audiophilia; or, in which i explicitly recommend a product, something i’ve never done before

It’s impossible for me to unravel my physical and psychological development from my introduction and education to music. Between the interstices of my life’s more memorable moments are equally memorable first-listens, new musical discoveries, soundscapes of broad imagining. Much of this is due to my father’s record collection and the stereo we used, my brother and I, to learn The Beatles frontwards and, dare I say, backwards. And sometimes, on rare and therefore special occasions, I would listen to dad’s records with his awesome, head-squeezing, ear-flattening headphones.

These things were straight from the 70s: big, brown, complexly designed and with a curlicued wire. They were more-or-less the exact opposite of today’s headphones: small, white, simple and straightforward. But they were also much, much better. The first time I heard I buried Paul(1) in ‘Strawberry Fields Forever’ was whilst wearing these Geigerian monstrosities. I’d heard the song a bunch of times before, but this time dad had handed me the ‘phones and said, “Here. Have a listen with these.” The experience was encapsulating and marvelous. And terrifying. I never knew so much could happen in a song, that so much could go on inside of a sound.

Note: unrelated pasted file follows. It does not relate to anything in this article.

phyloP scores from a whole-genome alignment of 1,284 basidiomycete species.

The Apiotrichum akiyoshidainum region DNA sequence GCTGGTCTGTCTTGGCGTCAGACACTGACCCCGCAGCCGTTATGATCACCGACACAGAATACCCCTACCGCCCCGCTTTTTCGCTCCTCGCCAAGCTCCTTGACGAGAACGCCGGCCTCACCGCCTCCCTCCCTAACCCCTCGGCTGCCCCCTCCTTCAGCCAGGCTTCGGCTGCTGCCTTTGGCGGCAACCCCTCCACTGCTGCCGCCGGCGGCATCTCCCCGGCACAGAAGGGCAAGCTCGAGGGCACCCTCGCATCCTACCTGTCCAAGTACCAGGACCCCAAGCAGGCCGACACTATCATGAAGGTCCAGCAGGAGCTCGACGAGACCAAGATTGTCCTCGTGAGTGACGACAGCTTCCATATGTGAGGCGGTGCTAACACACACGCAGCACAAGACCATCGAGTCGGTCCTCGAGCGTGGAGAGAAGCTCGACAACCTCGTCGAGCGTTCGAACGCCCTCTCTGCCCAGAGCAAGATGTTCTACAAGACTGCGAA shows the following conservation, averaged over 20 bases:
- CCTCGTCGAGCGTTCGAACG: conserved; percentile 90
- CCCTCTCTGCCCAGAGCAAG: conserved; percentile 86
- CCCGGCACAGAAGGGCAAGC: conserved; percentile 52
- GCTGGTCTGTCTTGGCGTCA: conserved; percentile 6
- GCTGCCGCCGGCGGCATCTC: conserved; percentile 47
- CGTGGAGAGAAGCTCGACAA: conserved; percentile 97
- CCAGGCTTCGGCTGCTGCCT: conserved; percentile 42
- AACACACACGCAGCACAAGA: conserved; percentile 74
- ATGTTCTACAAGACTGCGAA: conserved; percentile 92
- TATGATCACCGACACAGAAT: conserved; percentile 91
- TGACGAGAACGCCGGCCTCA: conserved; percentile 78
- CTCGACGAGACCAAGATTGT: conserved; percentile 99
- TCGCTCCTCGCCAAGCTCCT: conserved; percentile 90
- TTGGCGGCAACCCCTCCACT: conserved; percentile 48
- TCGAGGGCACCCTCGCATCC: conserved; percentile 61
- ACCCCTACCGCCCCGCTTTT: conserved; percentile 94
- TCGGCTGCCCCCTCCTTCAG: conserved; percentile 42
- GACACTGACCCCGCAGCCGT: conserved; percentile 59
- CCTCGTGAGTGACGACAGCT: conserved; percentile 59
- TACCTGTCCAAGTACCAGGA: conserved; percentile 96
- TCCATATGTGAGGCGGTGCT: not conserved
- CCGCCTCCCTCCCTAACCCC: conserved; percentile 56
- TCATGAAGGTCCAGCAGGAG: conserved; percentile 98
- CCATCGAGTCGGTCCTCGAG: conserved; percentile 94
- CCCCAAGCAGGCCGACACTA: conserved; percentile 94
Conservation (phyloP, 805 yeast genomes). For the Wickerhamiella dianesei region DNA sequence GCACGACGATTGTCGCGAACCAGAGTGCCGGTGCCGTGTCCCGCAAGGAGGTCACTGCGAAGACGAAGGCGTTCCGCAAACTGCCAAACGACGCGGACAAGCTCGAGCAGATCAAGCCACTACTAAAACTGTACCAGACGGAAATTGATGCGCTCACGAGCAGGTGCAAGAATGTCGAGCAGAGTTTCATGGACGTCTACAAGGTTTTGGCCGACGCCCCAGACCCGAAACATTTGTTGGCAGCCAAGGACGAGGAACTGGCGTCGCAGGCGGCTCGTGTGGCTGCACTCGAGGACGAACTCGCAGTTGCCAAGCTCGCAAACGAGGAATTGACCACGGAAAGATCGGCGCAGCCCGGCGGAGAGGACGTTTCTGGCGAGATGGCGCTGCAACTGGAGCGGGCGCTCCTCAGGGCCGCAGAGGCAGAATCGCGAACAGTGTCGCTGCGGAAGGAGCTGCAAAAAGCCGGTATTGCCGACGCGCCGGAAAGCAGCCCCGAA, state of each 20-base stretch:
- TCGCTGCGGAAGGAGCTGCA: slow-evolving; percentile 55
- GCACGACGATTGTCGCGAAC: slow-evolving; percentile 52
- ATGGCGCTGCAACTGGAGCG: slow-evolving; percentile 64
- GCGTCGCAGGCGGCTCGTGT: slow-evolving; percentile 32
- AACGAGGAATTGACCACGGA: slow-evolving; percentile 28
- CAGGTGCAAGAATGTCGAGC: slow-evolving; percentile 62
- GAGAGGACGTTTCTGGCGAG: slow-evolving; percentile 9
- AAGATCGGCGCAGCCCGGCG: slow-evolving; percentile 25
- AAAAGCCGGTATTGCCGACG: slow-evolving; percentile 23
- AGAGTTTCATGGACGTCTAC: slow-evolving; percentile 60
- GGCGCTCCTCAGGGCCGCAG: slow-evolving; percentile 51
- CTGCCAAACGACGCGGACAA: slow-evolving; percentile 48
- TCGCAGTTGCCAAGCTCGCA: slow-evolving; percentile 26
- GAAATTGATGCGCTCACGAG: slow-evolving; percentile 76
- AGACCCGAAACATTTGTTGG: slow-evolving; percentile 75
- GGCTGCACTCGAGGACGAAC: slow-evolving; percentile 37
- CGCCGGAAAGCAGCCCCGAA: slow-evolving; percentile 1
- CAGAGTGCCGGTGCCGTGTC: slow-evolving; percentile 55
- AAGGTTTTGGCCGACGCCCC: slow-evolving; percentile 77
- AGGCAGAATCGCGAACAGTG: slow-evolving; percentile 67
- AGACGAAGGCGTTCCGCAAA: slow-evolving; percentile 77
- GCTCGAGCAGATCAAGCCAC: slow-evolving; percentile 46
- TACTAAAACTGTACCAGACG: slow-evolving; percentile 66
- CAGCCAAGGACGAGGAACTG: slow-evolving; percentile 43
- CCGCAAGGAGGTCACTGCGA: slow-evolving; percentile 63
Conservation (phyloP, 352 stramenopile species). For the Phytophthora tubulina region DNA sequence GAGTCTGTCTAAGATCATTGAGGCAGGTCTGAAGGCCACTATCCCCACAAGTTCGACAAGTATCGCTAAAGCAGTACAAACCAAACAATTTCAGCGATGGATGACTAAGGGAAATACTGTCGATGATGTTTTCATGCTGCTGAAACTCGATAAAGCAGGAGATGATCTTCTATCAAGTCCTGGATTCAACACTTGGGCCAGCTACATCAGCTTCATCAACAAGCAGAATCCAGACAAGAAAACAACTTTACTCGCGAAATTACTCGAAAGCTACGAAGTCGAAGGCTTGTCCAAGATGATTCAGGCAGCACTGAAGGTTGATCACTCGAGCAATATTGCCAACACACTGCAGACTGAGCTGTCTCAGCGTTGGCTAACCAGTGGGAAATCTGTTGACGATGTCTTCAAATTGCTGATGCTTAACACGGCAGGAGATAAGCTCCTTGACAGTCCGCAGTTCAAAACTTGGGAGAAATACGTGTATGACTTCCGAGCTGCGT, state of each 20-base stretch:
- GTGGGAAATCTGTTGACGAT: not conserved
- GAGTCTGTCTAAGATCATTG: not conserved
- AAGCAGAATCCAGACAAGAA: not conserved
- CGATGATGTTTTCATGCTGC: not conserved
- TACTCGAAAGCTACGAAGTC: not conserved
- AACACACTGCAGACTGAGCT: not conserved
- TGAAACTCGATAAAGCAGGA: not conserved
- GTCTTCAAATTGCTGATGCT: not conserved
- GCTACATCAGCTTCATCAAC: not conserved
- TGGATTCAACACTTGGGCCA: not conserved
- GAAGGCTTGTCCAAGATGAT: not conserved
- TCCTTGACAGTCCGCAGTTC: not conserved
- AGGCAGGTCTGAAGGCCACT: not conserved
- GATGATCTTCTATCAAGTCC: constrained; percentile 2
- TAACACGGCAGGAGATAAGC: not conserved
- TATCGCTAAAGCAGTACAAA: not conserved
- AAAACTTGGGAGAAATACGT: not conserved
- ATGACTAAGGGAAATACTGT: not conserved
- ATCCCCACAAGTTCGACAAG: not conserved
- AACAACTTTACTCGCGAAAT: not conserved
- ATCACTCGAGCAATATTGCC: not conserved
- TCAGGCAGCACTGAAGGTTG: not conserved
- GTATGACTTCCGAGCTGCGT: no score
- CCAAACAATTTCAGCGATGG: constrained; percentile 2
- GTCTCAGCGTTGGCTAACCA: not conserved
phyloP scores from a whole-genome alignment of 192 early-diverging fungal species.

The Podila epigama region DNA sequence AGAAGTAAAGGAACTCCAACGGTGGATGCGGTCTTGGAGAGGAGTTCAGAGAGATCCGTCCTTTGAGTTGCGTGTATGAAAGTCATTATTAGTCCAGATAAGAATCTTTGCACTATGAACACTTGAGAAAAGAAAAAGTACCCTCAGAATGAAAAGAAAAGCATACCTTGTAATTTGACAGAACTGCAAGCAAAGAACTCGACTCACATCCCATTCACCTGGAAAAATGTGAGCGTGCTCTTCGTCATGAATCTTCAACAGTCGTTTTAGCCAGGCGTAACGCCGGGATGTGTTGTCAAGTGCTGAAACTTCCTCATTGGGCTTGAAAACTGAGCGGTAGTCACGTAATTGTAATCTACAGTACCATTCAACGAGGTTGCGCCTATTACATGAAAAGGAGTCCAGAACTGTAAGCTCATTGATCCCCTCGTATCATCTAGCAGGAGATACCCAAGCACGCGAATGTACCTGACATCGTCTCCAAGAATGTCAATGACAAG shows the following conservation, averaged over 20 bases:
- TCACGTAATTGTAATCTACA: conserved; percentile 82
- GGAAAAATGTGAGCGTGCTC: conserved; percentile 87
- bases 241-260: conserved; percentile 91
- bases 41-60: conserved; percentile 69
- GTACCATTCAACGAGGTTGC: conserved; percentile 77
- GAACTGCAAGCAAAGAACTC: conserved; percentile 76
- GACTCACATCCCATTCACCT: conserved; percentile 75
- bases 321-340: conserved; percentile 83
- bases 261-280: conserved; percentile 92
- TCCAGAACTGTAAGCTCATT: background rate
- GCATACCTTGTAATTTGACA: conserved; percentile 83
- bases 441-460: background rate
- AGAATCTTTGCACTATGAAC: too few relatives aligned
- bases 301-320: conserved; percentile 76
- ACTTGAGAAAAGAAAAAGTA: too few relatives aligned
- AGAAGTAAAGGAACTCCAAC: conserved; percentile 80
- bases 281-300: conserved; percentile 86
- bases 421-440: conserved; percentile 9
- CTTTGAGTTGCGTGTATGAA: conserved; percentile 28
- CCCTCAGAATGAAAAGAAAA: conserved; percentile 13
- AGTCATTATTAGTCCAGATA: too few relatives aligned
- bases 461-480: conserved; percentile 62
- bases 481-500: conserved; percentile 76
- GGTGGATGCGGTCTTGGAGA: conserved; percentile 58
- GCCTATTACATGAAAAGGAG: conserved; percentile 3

A few months ago I purchased a set of Bose OE2i headphones. Yes yes, they’re a little on the pricey side, I know. But rarely have I purchased something I felt was so entirely worth it.

Let’s get the basic stuff out of the way. The headphones are light and comfortable. They don’t make my head feel like a big zit like my dad’s 70s ‘phones did. They don’t squish my ears. They don’t hurt the top of my head. I don’t look like an alien. Or, at least not any more than usual.